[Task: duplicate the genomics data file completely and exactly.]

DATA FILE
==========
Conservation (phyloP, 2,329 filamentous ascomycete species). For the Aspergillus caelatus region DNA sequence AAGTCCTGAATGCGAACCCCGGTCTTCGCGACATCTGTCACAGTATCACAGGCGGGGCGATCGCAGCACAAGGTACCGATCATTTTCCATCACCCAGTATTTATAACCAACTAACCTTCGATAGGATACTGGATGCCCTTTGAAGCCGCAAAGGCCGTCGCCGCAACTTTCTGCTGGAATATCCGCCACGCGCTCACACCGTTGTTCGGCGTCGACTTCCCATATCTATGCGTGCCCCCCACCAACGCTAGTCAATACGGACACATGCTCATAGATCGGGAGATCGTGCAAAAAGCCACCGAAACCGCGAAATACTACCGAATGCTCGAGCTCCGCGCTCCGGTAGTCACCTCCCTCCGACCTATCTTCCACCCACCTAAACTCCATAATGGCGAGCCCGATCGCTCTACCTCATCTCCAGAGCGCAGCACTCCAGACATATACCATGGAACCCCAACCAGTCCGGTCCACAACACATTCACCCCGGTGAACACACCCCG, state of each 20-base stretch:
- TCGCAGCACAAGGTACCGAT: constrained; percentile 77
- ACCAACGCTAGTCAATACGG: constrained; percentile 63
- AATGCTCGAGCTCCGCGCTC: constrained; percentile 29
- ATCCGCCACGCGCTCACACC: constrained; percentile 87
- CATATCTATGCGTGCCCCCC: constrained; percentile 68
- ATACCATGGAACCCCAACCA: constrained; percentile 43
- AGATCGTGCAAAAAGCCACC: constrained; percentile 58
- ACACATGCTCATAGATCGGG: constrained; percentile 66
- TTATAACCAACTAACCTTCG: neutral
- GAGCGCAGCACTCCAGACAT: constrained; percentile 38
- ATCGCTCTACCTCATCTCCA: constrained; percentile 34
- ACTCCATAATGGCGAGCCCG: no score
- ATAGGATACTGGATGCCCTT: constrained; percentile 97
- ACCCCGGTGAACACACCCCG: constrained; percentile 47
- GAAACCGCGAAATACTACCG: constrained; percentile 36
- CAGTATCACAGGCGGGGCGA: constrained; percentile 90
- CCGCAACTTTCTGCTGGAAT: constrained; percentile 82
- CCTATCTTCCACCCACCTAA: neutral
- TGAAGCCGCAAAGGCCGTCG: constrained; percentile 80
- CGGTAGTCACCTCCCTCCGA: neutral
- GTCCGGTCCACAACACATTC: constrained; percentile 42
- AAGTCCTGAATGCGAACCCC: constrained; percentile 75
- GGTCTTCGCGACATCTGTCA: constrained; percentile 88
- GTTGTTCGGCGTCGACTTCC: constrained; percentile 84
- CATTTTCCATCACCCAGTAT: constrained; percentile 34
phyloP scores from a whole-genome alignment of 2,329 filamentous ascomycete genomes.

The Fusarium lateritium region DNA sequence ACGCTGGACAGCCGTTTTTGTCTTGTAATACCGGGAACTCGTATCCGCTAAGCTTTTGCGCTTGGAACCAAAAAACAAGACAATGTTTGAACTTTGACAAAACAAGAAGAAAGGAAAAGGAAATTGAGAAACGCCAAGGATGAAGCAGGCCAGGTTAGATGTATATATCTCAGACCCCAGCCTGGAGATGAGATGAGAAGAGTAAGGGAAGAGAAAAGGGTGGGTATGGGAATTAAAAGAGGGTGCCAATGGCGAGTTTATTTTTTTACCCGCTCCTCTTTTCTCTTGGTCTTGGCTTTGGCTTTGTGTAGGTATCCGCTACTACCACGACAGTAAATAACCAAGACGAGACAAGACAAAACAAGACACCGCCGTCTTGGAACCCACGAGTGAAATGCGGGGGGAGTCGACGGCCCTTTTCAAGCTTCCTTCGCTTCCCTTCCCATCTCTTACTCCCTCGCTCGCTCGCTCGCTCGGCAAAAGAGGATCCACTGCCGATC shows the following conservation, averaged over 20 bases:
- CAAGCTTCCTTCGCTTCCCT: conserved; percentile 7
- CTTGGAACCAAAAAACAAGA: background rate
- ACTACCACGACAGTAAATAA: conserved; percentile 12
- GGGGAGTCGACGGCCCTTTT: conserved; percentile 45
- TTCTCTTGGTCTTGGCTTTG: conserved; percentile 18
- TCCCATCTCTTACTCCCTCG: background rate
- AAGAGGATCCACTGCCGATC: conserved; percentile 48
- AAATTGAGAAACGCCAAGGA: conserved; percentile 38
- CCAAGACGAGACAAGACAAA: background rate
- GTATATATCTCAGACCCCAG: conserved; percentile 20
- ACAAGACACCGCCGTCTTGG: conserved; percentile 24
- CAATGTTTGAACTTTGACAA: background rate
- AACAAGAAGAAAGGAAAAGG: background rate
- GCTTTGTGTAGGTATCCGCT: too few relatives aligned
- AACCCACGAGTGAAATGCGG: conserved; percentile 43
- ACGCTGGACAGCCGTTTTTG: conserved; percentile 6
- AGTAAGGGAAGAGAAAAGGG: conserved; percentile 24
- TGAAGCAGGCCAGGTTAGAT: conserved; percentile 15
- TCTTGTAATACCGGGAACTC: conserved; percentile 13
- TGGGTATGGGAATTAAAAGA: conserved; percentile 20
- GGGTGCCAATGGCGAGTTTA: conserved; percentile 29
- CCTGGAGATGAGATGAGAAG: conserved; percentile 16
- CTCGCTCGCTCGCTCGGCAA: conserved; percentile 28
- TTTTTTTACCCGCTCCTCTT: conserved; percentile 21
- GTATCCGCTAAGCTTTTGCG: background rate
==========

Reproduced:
Conservation (phyloP, 2,329 filamentous ascomycete species). For the Aspergillus caelatus region DNA sequence AAGTCCTGAATGCGAACCCCGGTCTTCGCGACATCTGTCACAGTATCACAGGCGGGGCGATCGCAGCACAAGGTACCGATCATTTTCCATCACCCAGTATTTATAACCAACTAACCTTCGATAGGATACTGGATGCCCTTTGAAGCCGCAAAGGCCGTCGCCGCAACTTTCTGCTGGAATATCCGCCACGCGCTCACACCGTTGTTCGGCGTCGACTTCCCATATCTATGCGTGCCCCCCACCAACGCTAGTCAATACGGACACATGCTCATAGATCGGGAGATCGTGCAAAAAGCCACCGAAACCGCGAAATACTACCGAATGCTCGAGCTCCGCGCTCCGGTAGTCACCTCCCTCCGACCTATCTTCCACCCACCTAAACTCCATAATGGCGAGCCCGATCGCTCTACCTCATCTCCAGAGCGCAGCACTCCAGACATATACCATGGAACCCCAACCAGTCCGGTCCACAACACATTCACCCCGGTGAACACACCCCG, state of each 20-base stretch:
- TCGCAGCACAAGGTACCGAT: constrained; percentile 77
- ACCAACGCTAGTCAATACGG: constrained; percentile 63
- AATGCTCGAGCTCCGCGCTC: constrained; percentile 29
- ATCCGCCACGCGCTCACACC: constrained; percentile 87
- CATATCTATGCGTGCCCCCC: constrained; percentile 68
- ATACCATGGAACCCCAACCA: constrained; percentile 43
- AGATCGTGCAAAAAGCCACC: constrained; percentile 58
- ACACATGCTCATAGATCGGG: constrained; percentile 66
- TTATAACCAACTAACCTTCG: neutral
- GAGCGCAGCACTCCAGACAT: constrained; percentile 38
- ATCGCTCTACCTCATCTCCA: constrained; percentile 34
- ACTCCATAATGGCGAGCCCG: no score
- ATAGGATACTGGATGCCCTT: constrained; percentile 97
- ACCCCGGTGAACACACCCCG: constrained; percentile 47
- GAAACCGCGAAATACTACCG: constrained; percentile 36
- CAGTATCACAGGCGGGGCGA: constrained; percentile 90
- CCGCAACTTTCTGCTGGAAT: constrained; percentile 82
- CCTATCTTCCACCCACCTAA: neutral
- TGAAGCCGCAAAGGCCGTCG: constrained; percentile 80
- CGGTAGTCACCTCCCTCCGA: neutral
- GTCCGGTCCACAACACATTC: constrained; percentile 42
- AAGTCCTGAATGCGAACCCC: constrained; percentile 75
- GGTCTTCGCGACATCTGTCA: constrained; percentile 88
- GTTGTTCGGCGTCGACTTCC: constrained; percentile 84
- CATTTTCCATCACCCAGTAT: constrained; percentile 34
phyloP scores from a whole-genome alignment of 2,329 filamentous ascomycete genomes.

The Fusarium lateritium region DNA sequence ACGCTGGACAGCCGTTTTTGTCTTGTAATACCGGGAACTCGTATCCGCTAAGCTTTTGCGCTTGGAACCAAAAAACAAGACAATGTTTGAACTTTGACAAAACAAGAAGAAAGGAAAAGGAAATTGAGAAACGCCAAGGATGAAGCAGGCCAGGTTAGATGTATATATCTCAGACCCCAGCCTGGAGATGAGATGAGAAGAGTAAGGGAAGAGAAAAGGGTGGGTATGGGAATTAAAAGAGGGTGCCAATGGCGAGTTTATTTTTTTACCCGCTCCTCTTTTCTCTTGGTCTTGGCTTTGGCTTTGTGTAGGTATCCGCTACTACCACGACAGTAAATAACCAAGACGAGACAAGACAAAACAAGACACCGCCGTCTTGGAACCCACGAGTGAAATGCGGGGGGAGTCGACGGCCCTTTTCAAGCTTCCTTCGCTTCCCTTCCCATCTCTTACTCCCTCGCTCGCTCGCTCGCTCGGCAAAAGAGGATCCACTGCCGATC shows the following conservation, averaged over 20 bases:
- CAAGCTTCCTTCGCTTCCCT: conserved; percentile 7
- CTTGGAACCAAAAAACAAGA: background rate
- ACTACCACGACAGTAAATAA: conserved; percentile 12
- GGGGAGTCGACGGCCCTTTT: conserved; percentile 45
- TTCTCTTGGTCTTGGCTTTG: conserved; percentile 18
- TCCCATCTCTTACTCCCTCG: background rate
- AAGAGGATCCACTGCCGATC: conserved; percentile 48
- AAATTGAGAAACGCCAAGGA: conserved; percentile 38
- CCAAGACGAGACAAGACAAA: background rate
- GTATATATCTCAGACCCCAG: conserved; percentile 20
- ACAAGACACCGCCGTCTTGG: conserved; percentile 24
- CAATGTTTGAACTTTGACAA: background rate
- AACAAGAAGAAAGGAAAAGG: background rate
- GCTTTGTGTAGGTATCCGCT: too few relatives aligned
- AACCCACGAGTGAAATGCGG: conserved; percentile 43
- ACGCTGGACAGCCGTTTTTG: conserved; percentile 6
- AGTAAGGGAAGAGAAAAGGG: conserved; percentile 24
- TGAAGCAGGCCAGGTTAGAT: conserved; percentile 15
- TCTTGTAATACCGGGAACTC: conserved; percentile 13
- TGGGTATGGGAATTAAAAGA: conserved; percentile 20
- GGGTGCCAATGGCGAGTTTA: conserved; percentile 29
- CCTGGAGATGAGATGAGAAG: conserved; percentile 16
- CTCGCTCGCTCGCTCGGCAA: conserved; percentile 28
- TTTTTTTACCCGCTCCTCTT: conserved; percentile 21
- GTATCCGCTAAGCTTTTGCG: background rate